5 Mistakes You Must Avoid To Get A Self-Employed Mortgage

Read our simple guide to boost your chances of mortgage success.

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Graham Cox - Founder & Cemap Mortgage Advisor | SelfEmployedMortgageHub.com
Graham Cox
CeMAP Mortgage & CPSP Specialist Finance Advisor

Often the biggest obstacle to getting a self-employed mortgage is understanding how lenders will assess your application.

Without this knowledge, It's very easy to make an innocent mistake that will scupper your chances of success.

Well, as the saying goes, forewarned is forearmed. That's why we've put together this list of the 5 most common mistakes to avoid before applying for a self-employed mortgage.

Eliminating these will drastically improve your chances of getting a mortgage application approved.

Read on to discover how to tilt the odds in your favour.

1: Minimising company profits and dividends

We often get approached by clients who've just found a property they want to purchase, but whose income won't quite stretch far enough to buy it.

Often the shortfall is due to intentionally minimised profits. It's understandable, because your accountant will try to use every available allowance and expense to reduce corporation tax and/or your self-assessment tax bill.

This, of course, affects mortgage affordability, because your salary and dividends or net profit will largely determine how much you can borrow.

Talk to your accountant early

That's why we always recommend speaking to your accountant as early as possible. If you think you'll be looking to buy in a year or 18 months time, let them know straight away.

If you can, provide them with an idea of your likely purchase price and approximate borrowing amount.

That way, they can prepare your business accounts and tax returns to show sufficient income to get the mortgage you want.

It will mean more tax to pay for that particular year. But if it allows you to buy your dream home, it's worth every penny.

Nearly all lenders cap the maximum borrowing amount to
4.5 times income for self-employed applications, although higher multiples are available for higher earners and self-employed professionals in certain occupations.

How lenders calculate self-employed income varies according to your business structure. For example:

  • Sole traders: Net profit before tax
  • Company directors: salary and dividends or salary and net profit (usually post corporation tax)

2: Credit score issues

Your credit rating and history has a huge bearing on:

  • whether you can get a mortgage loan
  • the interest rate and product fee you'll pay
  • the choice of lenders available to you
  • when to apply for a mortgage

That's why it's well worth checking your credit report long before you want to apply for a mortgage.  With advance warning, it may be possible to resolve any issues and improve your score before you apply.

Here's the key things to check on your report:

Check you appear on the electoral roll

Not appearing on the electoral roll at your current residential address, can have a detrimental affect on your credit score.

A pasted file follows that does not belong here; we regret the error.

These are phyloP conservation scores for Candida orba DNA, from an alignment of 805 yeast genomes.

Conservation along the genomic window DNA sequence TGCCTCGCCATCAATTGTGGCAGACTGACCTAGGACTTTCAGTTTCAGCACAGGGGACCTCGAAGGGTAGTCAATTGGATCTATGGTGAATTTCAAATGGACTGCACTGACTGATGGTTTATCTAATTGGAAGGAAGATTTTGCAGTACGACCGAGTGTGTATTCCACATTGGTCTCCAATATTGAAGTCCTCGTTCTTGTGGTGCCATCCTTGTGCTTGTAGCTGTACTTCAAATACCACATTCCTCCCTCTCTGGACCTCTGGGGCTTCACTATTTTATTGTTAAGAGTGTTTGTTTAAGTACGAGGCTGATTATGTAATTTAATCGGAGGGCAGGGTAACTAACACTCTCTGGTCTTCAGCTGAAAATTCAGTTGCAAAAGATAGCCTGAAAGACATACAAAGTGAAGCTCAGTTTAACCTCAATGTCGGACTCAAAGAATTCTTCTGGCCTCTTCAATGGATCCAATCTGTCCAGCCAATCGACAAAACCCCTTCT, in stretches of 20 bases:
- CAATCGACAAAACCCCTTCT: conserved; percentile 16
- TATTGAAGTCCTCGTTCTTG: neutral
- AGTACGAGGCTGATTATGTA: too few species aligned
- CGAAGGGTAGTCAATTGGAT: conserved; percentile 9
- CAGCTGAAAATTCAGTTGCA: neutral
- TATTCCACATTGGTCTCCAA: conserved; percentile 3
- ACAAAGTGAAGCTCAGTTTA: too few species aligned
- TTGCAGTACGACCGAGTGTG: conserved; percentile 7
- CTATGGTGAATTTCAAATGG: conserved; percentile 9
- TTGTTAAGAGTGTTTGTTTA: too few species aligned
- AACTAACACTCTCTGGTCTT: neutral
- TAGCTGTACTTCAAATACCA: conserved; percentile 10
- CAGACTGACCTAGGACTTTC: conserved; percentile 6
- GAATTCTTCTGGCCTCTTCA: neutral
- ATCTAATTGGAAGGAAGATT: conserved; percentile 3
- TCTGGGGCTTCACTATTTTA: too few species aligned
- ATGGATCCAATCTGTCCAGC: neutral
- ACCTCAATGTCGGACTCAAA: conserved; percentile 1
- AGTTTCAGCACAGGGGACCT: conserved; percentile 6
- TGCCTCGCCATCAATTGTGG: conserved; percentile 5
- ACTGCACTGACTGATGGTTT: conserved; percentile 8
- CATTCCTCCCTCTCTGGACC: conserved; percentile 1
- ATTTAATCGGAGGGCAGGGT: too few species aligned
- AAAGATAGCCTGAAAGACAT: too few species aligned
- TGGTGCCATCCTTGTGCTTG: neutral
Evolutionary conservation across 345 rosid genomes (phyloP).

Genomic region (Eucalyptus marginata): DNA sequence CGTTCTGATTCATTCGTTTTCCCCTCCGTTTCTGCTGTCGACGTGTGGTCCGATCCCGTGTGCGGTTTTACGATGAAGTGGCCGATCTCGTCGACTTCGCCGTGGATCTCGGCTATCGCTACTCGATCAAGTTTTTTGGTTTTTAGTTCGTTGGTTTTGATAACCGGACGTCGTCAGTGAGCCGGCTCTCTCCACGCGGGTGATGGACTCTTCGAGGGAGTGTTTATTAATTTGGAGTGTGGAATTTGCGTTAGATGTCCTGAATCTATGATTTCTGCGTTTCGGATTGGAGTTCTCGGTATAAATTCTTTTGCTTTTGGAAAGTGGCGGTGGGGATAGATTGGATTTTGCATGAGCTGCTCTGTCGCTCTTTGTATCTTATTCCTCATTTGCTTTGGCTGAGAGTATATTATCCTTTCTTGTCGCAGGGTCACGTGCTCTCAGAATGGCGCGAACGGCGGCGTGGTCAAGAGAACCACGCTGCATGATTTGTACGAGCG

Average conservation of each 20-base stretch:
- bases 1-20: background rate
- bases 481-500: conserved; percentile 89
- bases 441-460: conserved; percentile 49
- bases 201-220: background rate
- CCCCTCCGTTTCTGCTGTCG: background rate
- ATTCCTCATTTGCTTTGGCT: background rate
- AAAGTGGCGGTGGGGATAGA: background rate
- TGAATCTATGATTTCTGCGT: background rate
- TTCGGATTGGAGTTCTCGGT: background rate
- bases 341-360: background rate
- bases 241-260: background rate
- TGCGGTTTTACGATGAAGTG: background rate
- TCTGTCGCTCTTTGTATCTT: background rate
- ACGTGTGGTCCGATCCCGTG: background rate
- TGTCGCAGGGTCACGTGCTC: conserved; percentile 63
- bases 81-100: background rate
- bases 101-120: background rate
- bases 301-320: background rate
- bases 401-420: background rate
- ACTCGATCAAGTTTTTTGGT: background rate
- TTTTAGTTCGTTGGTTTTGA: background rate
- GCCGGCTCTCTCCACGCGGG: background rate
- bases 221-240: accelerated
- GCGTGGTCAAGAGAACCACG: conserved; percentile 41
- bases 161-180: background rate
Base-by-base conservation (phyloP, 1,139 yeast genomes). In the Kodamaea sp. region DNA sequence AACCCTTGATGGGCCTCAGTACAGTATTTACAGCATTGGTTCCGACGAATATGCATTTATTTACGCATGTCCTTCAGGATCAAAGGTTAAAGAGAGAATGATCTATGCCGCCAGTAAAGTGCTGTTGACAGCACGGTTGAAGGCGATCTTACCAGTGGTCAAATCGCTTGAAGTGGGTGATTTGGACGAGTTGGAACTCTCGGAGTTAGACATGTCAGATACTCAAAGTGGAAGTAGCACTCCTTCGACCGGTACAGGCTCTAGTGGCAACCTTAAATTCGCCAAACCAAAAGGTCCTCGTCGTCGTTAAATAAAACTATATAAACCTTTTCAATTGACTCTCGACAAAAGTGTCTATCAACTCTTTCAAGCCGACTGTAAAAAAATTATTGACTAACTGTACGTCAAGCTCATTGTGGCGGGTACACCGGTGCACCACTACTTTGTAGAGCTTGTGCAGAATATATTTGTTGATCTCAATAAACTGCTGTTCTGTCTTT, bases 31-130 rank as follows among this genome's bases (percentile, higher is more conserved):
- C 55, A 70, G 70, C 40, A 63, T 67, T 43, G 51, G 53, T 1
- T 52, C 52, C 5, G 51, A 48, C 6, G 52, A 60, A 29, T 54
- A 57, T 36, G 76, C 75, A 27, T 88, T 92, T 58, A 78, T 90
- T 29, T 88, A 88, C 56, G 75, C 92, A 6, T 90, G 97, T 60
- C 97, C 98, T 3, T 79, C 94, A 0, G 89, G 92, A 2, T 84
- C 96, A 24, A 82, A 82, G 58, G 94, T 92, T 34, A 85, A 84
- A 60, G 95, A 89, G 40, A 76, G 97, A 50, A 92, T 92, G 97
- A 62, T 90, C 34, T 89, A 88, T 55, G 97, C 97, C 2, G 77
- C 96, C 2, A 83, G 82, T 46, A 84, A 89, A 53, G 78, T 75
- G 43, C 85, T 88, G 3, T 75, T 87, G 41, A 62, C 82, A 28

If you think you've registered on the electoral roll but it's not showing up on the credit report, speak to your local authority to help resolve the problem.  Otherwise you can register here.

It's also important to ensure your residential address is written consistently across bank accounts, council tax, utilities and so on.

Are there missed payments you weren't expecting?

Next, check your credit report for any missed any payments in the past two to three years against:

  • credit or store card bills
  • utility bills
  • secured loans
  • personal or unsecured loans
  • any existing mortgages (excluding agreed mortgage holidays due to Covid)

Unless it's a missed mortgage payment, an occasional, one-off missed payment is not usually not a huge problem.

But missing two or more consecutive payments can have a negative impact on your credit score and reduce your chances of getting the mortgage you need.

Resolve credit report errors

If the cause of the late or missed payment is a mix up with your utility bill or credit card provider, contact them to see if it can be removed. If it's their fault, and they drag their feet, escalate it to a formal complaint.

At the very least, ask the creditor to confirm their error in writing whilst they get the missed payments removed from your credit record.

The letter can then be presented to lenders in mitigation.

Payday loans - the death knell for mortgage applications

Avoid payday loans. They're a red flag for lenders, because taking one out is an indicator of financial distress and struggling to make ends meet.

If you've had one in the last year or two, most banks and building societies won't lend to you.

Settle CCJs within one month

If you've just had a County Court Judgement (CCJ) issued against you, pay it within 1 month to have the judgement cancelled or 'set aside'. That way, the CCJ won't appear on your credit file at all. Otherwise, it will show up for 6 years

You'll need to provide the court proof of payment from the person or business you've paid.

You can also ask the court to set aside the judgement if you don't believe you owe the money, or were never notified of the original claim.